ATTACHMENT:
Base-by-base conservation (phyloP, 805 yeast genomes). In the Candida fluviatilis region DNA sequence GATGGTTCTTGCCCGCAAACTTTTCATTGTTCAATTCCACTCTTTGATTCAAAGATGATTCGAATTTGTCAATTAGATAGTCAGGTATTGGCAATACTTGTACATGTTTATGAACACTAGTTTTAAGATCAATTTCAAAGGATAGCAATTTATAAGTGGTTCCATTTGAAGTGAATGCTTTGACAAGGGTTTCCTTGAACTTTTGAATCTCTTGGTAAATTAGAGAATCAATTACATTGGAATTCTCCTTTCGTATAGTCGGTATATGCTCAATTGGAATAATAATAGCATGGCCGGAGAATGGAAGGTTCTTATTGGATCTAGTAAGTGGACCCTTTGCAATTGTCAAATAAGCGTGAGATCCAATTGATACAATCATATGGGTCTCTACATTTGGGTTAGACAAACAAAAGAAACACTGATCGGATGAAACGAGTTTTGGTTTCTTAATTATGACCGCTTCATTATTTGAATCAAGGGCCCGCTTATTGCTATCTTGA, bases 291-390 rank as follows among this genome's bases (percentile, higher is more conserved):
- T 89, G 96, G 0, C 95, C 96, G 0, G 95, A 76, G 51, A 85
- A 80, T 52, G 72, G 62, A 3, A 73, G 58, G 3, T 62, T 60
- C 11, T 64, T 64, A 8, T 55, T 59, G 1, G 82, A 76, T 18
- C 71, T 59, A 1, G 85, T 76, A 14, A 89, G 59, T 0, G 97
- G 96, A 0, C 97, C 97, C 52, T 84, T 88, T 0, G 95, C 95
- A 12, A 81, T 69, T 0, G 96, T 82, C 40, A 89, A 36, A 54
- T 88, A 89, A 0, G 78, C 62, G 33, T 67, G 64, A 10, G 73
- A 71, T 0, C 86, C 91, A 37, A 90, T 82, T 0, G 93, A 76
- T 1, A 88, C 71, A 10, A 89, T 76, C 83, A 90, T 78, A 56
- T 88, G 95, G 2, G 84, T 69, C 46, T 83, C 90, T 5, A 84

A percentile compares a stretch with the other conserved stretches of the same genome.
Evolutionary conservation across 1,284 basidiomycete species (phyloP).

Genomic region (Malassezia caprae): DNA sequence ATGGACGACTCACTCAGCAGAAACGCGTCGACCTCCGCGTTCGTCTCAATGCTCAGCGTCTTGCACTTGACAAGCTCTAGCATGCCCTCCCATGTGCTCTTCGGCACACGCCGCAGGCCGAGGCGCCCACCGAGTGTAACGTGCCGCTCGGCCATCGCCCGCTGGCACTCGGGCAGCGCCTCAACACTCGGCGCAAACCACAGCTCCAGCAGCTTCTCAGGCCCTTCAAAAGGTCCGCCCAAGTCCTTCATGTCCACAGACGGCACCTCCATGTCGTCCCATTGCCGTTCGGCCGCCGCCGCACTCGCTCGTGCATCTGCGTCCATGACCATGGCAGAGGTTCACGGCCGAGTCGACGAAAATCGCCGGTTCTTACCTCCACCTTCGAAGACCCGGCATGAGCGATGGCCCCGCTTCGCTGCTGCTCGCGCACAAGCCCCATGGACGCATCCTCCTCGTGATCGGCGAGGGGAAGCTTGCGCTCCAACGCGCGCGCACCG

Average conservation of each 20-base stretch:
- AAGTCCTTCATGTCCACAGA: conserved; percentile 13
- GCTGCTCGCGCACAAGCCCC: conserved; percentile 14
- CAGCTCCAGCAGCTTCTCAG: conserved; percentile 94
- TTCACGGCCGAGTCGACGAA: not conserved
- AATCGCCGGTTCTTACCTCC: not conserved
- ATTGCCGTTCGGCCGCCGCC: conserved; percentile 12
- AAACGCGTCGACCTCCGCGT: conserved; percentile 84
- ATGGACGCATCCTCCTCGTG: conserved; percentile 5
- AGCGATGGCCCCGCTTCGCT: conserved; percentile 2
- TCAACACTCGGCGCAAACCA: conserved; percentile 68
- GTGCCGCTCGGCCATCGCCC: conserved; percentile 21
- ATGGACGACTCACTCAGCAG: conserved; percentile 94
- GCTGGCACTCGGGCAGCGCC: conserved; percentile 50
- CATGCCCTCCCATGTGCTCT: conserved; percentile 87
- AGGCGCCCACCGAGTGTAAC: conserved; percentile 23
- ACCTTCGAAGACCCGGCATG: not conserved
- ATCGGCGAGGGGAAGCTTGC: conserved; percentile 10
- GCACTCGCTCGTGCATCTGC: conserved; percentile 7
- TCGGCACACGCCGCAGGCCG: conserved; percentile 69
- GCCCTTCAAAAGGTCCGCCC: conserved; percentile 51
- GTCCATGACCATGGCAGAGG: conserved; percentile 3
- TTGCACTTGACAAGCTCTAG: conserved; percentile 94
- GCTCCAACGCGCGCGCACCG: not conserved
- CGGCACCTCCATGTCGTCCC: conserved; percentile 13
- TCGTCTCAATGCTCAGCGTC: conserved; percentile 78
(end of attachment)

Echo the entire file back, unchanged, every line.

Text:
Base-by-base conservation (phyloP, 805 yeast genomes). In the Candida fluviatilis region DNA sequence GATGGTTCTTGCCCGCAAACTTTTCATTGTTCAATTCCACTCTTTGATTCAAAGATGATTCGAATTTGTCAATTAGATAGTCAGGTATTGGCAATACTTGTACATGTTTATGAACACTAGTTTTAAGATCAATTTCAAAGGATAGCAATTTATAAGTGGTTCCATTTGAAGTGAATGCTTTGACAAGGGTTTCCTTGAACTTTTGAATCTCTTGGTAAATTAGAGAATCAATTACATTGGAATTCTCCTTTCGTATAGTCGGTATATGCTCAATTGGAATAATAATAGCATGGCCGGAGAATGGAAGGTTCTTATTGGATCTAGTAAGTGGACCCTTTGCAATTGTCAAATAAGCGTGAGATCCAATTGATACAATCATATGGGTCTCTACATTTGGGTTAGACAAACAAAAGAAACACTGATCGGATGAAACGAGTTTTGGTTTCTTAATTATGACCGCTTCATTATTTGAATCAAGGGCCCGCTTATTGCTATCTTGA, bases 291-390 rank as follows among this genome's bases (percentile, higher is more conserved):
- T 89, G 96, G 0, C 95, C 96, G 0, G 95, A 76, G 51, A 85
- A 80, T 52, G 72, G 62, A 3, A 73, G 58, G 3, T 62, T 60
- C 11, T 64, T 64, A 8, T 55, T 59, G 1, G 82, A 76, T 18
- C 71, T 59, A 1, G 85, T 76, A 14, A 89, G 59, T 0, G 97
- G 96, A 0, C 97, C 97, C 52, T 84, T 88, T 0, G 95, C 95
- A 12, A 81, T 69, T 0, G 96, T 82, C 40, A 89, A 36, A 54
- T 88, A 89, A 0, G 78, C 62, G 33, T 67, G 64, A 10, G 73
- A 71, T 0, C 86, C 91, A 37, A 90, T 82, T 0, G 93, A 76
- T 1, A 88, C 71, A 10, A 89, T 76, C 83, A 90, T 78, A 56
- T 88, G 95, G 2, G 84, T 69, C 46, T 83, C 90, T 5, A 84

A percentile compares a stretch with the other conserved stretches of the same genome.
Evolutionary conservation across 1,284 basidiomycete species (phyloP).

Genomic region (Malassezia caprae): DNA sequence ATGGACGACTCACTCAGCAGAAACGCGTCGACCTCCGCGTTCGTCTCAATGCTCAGCGTCTTGCACTTGACAAGCTCTAGCATGCCCTCCCATGTGCTCTTCGGCACACGCCGCAGGCCGAGGCGCCCACCGAGTGTAACGTGCCGCTCGGCCATCGCCCGCTGGCACTCGGGCAGCGCCTCAACACTCGGCGCAAACCACAGCTCCAGCAGCTTCTCAGGCCCTTCAAAAGGTCCGCCCAAGTCCTTCATGTCCACAGACGGCACCTCCATGTCGTCCCATTGCCGTTCGGCCGCCGCCGCACTCGCTCGTGCATCTGCGTCCATGACCATGGCAGAGGTTCACGGCCGAGTCGACGAAAATCGCCGGTTCTTACCTCCACCTTCGAAGACCCGGCATGAGCGATGGCCCCGCTTCGCTGCTGCTCGCGCACAAGCCCCATGGACGCATCCTCCTCGTGATCGGCGAGGGGAAGCTTGCGCTCCAACGCGCGCGCACCG

Average conservation of each 20-base stretch:
- AAGTCCTTCATGTCCACAGA: conserved; percentile 13
- GCTGCTCGCGCACAAGCCCC: conserved; percentile 14
- CAGCTCCAGCAGCTTCTCAG: conserved; percentile 94
- TTCACGGCCGAGTCGACGAA: not conserved
- AATCGCCGGTTCTTACCTCC: not conserved
- ATTGCCGTTCGGCCGCCGCC: conserved; percentile 12
- AAACGCGTCGACCTCCGCGT: conserved; percentile 84
- ATGGACGCATCCTCCTCGTG: conserved; percentile 5
- AGCGATGGCCCCGCTTCGCT: conserved; percentile 2
- TCAACACTCGGCGCAAACCA: conserved; percentile 68
- GTGCCGCTCGGCCATCGCCC: conserved; percentile 21
- ATGGACGACTCACTCAGCAG: conserved; percentile 94
- GCTGGCACTCGGGCAGCGCC: conserved; percentile 50
- CATGCCCTCCCATGTGCTCT: conserved; percentile 87
- AGGCGCCCACCGAGTGTAAC: conserved; percentile 23
- ACCTTCGAAGACCCGGCATG: not conserved
- ATCGGCGAGGGGAAGCTTGC: conserved; percentile 10
- GCACTCGCTCGTGCATCTGC: conserved; percentile 7
- TCGGCACACGCCGCAGGCCG: conserved; percentile 69
- GCCCTTCAAAAGGTCCGCCC: conserved; percentile 51
- GTCCATGACCATGGCAGAGG: conserved; percentile 3
- TTGCACTTGACAAGCTCTAG: conserved; percentile 94
- GCTCCAACGCGCGCGCACCG: not conserved
- CGGCACCTCCATGTCGTCCC: conserved; percentile 13
- TCGTCTCAATGCTCAGCGTC: conserved; percentile 78